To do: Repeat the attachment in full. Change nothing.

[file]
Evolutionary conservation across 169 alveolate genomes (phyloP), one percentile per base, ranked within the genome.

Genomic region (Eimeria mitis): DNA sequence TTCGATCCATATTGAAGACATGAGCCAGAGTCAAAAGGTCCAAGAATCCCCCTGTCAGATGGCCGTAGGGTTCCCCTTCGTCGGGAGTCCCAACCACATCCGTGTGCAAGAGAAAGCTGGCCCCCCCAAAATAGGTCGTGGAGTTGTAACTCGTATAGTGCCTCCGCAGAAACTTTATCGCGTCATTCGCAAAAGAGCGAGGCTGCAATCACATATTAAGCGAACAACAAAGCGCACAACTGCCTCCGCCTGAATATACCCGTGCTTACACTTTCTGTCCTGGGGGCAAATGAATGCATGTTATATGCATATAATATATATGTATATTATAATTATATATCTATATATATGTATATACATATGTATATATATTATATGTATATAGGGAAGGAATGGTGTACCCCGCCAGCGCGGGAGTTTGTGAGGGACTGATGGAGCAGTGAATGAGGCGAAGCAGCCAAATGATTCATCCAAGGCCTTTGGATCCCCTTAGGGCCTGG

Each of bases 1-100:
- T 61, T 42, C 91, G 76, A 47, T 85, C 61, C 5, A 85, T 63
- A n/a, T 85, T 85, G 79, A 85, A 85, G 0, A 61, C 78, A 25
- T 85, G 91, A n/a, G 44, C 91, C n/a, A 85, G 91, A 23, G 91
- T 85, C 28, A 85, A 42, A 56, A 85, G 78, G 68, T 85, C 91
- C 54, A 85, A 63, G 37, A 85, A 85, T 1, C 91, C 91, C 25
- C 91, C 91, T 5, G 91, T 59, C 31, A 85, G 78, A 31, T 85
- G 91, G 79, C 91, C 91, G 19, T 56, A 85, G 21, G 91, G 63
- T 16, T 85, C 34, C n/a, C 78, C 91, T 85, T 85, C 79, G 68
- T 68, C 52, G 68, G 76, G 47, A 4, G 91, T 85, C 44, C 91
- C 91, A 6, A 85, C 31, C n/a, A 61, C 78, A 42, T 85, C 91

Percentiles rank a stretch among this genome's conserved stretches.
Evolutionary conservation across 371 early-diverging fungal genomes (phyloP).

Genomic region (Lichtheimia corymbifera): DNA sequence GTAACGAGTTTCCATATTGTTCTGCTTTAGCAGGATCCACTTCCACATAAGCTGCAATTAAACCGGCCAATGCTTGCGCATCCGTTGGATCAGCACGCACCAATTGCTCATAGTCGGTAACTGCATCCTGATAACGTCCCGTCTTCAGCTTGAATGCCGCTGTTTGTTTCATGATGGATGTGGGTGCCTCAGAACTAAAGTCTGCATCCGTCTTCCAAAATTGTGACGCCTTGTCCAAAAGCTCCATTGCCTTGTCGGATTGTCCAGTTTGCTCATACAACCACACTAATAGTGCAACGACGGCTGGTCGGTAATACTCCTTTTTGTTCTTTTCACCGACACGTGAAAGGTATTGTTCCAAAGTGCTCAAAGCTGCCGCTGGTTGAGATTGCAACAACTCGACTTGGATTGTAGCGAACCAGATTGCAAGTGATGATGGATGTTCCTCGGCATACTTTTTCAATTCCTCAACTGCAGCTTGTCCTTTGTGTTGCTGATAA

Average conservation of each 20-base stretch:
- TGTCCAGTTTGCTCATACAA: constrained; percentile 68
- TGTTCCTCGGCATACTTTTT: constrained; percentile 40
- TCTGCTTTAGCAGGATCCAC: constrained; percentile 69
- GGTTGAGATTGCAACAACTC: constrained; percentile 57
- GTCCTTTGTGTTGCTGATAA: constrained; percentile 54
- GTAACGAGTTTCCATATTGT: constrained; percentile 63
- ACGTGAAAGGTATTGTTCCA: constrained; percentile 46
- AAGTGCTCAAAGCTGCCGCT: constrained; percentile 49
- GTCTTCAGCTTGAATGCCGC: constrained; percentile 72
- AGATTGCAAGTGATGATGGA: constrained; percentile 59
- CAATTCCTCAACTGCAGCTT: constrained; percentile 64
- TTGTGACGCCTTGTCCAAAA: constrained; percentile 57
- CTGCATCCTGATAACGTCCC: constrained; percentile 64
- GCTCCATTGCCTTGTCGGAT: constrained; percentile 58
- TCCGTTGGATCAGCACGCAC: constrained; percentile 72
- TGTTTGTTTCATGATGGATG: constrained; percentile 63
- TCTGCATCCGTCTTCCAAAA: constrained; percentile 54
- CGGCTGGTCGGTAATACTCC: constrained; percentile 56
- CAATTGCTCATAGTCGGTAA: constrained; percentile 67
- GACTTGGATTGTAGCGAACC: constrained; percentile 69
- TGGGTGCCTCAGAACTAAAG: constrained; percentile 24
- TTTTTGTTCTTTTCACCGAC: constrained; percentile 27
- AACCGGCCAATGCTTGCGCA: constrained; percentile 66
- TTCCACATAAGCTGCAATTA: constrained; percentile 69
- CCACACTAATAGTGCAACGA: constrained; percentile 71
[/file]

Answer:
Evolutionary conservation across 169 alveolate genomes (phyloP), one percentile per base, ranked within the genome.

Genomic region (Eimeria mitis): DNA sequence TTCGATCCATATTGAAGACATGAGCCAGAGTCAAAAGGTCCAAGAATCCCCCTGTCAGATGGCCGTAGGGTTCCCCTTCGTCGGGAGTCCCAACCACATCCGTGTGCAAGAGAAAGCTGGCCCCCCCAAAATAGGTCGTGGAGTTGTAACTCGTATAGTGCCTCCGCAGAAACTTTATCGCGTCATTCGCAAAAGAGCGAGGCTGCAATCACATATTAAGCGAACAACAAAGCGCACAACTGCCTCCGCCTGAATATACCCGTGCTTACACTTTCTGTCCTGGGGGCAAATGAATGCATGTTATATGCATATAATATATATGTATATTATAATTATATATCTATATATATGTATATACATATGTATATATATTATATGTATATAGGGAAGGAATGGTGTACCCCGCCAGCGCGGGAGTTTGTGAGGGACTGATGGAGCAGTGAATGAGGCGAAGCAGCCAAATGATTCATCCAAGGCCTTTGGATCCCCTTAGGGCCTGG

Each of bases 1-100:
- T 61, T 42, C 91, G 76, A 47, T 85, C 61, C 5, A 85, T 63
- A n/a, T 85, T 85, G 79, A 85, A 85, G 0, A 61, C 78, A 25
- T 85, G 91, A n/a, G 44, C 91, C n/a, A 85, G 91, A 23, G 91
- T 85, C 28, A 85, A 42, A 56, A 85, G 78, G 68, T 85, C 91
- C 54, A 85, A 63, G 37, A 85, A 85, T 1, C 91, C 91, C 25
- C 91, C 91, T 5, G 91, T 59, C 31, A 85, G 78, A 31, T 85
- G 91, G 79, C 91, C 91, G 19, T 56, A 85, G 21, G 91, G 63
- T 16, T 85, C 34, C n/a, C 78, C 91, T 85, T 85, C 79, G 68
- T 68, C 52, G 68, G 76, G 47, A 4, G 91, T 85, C 44, C 91
- C 91, A 6, A 85, C 31, C n/a, A 61, C 78, A 42, T 85, C 91

Percentiles rank a stretch among this genome's conserved stretches.
Evolutionary conservation across 371 early-diverging fungal genomes (phyloP).

Genomic region (Lichtheimia corymbifera): DNA sequence GTAACGAGTTTCCATATTGTTCTGCTTTAGCAGGATCCACTTCCACATAAGCTGCAATTAAACCGGCCAATGCTTGCGCATCCGTTGGATCAGCACGCACCAATTGCTCATAGTCGGTAACTGCATCCTGATAACGTCCCGTCTTCAGCTTGAATGCCGCTGTTTGTTTCATGATGGATGTGGGTGCCTCAGAACTAAAGTCTGCATCCGTCTTCCAAAATTGTGACGCCTTGTCCAAAAGCTCCATTGCCTTGTCGGATTGTCCAGTTTGCTCATACAACCACACTAATAGTGCAACGACGGCTGGTCGGTAATACTCCTTTTTGTTCTTTTCACCGACACGTGAAAGGTATTGTTCCAAAGTGCTCAAAGCTGCCGCTGGTTGAGATTGCAACAACTCGACTTGGATTGTAGCGAACCAGATTGCAAGTGATGATGGATGTTCCTCGGCATACTTTTTCAATTCCTCAACTGCAGCTTGTCCTTTGTGTTGCTGATAA

Average conservation of each 20-base stretch:
- TGTCCAGTTTGCTCATACAA: constrained; percentile 68
- TGTTCCTCGGCATACTTTTT: constrained; percentile 40
- TCTGCTTTAGCAGGATCCAC: constrained; percentile 69
- GGTTGAGATTGCAACAACTC: constrained; percentile 57
- GTCCTTTGTGTTGCTGATAA: constrained; percentile 54
- GTAACGAGTTTCCATATTGT: constrained; percentile 63
- ACGTGAAAGGTATTGTTCCA: constrained; percentile 46
- AAGTGCTCAAAGCTGCCGCT: constrained; percentile 49
- GTCTTCAGCTTGAATGCCGC: constrained; percentile 72
- AGATTGCAAGTGATGATGGA: constrained; percentile 59
- CAATTCCTCAACTGCAGCTT: constrained; percentile 64
- TTGTGACGCCTTGTCCAAAA: constrained; percentile 57
- CTGCATCCTGATAACGTCCC: constrained; percentile 64
- GCTCCATTGCCTTGTCGGAT: constrained; percentile 58
- TCCGTTGGATCAGCACGCAC: constrained; percentile 72
- TGTTTGTTTCATGATGGATG: constrained; percentile 63
- TCTGCATCCGTCTTCCAAAA: constrained; percentile 54
- CGGCTGGTCGGTAATACTCC: constrained; percentile 56
- CAATTGCTCATAGTCGGTAA: constrained; percentile 67
- GACTTGGATTGTAGCGAACC: constrained; percentile 69
- TGGGTGCCTCAGAACTAAAG: constrained; percentile 24
- TTTTTGTTCTTTTCACCGAC: constrained; percentile 27
- AACCGGCCAATGCTTGCGCA: constrained; percentile 66
- TTCCACATAAGCTGCAATTA: constrained; percentile 69
- CCACACTAATAGTGCAACGA: constrained; percentile 71